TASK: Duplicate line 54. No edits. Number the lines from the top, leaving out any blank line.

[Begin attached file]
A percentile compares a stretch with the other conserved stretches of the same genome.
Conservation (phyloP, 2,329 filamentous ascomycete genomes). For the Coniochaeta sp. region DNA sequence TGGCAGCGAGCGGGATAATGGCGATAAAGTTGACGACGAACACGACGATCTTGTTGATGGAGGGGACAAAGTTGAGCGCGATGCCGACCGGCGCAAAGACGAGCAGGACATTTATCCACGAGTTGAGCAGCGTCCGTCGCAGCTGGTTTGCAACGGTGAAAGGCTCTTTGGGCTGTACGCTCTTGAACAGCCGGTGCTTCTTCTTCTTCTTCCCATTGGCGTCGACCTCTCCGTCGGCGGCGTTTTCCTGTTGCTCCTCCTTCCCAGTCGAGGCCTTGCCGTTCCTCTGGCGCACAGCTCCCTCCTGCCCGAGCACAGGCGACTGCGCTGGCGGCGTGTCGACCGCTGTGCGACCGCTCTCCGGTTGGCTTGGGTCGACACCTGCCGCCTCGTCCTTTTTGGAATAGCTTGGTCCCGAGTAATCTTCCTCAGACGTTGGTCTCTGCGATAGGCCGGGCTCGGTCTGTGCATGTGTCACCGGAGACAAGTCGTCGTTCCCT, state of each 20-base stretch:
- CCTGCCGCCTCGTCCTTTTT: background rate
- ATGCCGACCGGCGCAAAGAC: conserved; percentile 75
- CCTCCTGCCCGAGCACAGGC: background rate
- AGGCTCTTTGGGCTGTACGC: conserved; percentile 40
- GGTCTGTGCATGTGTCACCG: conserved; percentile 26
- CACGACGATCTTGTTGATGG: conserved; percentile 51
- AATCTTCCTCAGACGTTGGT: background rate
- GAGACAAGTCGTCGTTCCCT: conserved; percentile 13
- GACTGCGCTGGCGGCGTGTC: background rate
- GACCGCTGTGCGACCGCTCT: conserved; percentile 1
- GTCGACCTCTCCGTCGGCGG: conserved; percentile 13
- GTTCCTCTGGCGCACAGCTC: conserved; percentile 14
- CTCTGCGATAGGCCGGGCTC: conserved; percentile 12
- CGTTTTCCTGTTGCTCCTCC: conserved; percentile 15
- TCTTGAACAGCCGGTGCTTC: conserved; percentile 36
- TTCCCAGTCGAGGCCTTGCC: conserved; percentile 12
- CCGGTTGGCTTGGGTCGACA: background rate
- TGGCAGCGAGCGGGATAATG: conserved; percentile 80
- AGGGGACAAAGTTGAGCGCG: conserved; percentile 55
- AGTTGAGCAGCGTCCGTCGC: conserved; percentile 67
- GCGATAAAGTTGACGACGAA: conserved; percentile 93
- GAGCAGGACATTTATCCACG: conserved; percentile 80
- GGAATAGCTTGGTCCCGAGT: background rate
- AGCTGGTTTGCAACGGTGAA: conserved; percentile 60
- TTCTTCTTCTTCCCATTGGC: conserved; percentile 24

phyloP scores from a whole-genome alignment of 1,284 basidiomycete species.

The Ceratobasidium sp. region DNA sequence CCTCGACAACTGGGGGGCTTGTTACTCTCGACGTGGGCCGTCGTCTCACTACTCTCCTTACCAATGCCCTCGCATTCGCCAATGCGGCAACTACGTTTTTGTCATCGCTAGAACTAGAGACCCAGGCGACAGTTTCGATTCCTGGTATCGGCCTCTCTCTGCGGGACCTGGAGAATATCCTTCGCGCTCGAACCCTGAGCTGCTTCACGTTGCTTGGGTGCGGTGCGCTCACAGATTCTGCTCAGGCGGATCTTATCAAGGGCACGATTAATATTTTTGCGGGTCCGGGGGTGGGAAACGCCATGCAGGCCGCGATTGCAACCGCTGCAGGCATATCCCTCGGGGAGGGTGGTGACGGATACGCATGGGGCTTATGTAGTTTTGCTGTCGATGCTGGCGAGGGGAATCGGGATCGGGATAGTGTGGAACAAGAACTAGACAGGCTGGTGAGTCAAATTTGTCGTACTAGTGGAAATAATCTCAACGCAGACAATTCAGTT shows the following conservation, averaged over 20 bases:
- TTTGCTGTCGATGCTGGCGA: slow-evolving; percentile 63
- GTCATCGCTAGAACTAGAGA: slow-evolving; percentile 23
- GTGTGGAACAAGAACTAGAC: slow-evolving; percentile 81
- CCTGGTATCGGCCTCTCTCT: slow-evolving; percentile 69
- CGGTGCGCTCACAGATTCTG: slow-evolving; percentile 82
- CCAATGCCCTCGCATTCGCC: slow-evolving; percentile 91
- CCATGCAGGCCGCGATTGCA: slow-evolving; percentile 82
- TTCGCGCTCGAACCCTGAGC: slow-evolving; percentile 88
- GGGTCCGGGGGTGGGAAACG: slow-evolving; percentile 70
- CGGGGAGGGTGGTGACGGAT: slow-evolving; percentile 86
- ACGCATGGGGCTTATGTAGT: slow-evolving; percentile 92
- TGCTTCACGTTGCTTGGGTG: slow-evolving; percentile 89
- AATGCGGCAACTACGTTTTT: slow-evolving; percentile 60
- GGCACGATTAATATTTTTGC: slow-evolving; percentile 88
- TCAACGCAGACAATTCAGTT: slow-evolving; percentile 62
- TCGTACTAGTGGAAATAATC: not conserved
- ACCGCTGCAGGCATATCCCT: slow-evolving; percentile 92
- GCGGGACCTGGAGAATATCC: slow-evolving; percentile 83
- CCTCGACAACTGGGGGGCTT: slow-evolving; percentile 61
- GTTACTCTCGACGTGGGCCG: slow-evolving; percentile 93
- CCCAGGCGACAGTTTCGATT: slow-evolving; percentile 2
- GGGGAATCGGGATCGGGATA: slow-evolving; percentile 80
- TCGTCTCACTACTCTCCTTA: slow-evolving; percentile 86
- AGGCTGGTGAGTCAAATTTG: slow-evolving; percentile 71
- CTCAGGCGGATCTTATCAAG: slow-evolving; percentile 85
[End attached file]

- CTCAGGCGGATCTTATCAAG: slow-evolving; percentile 85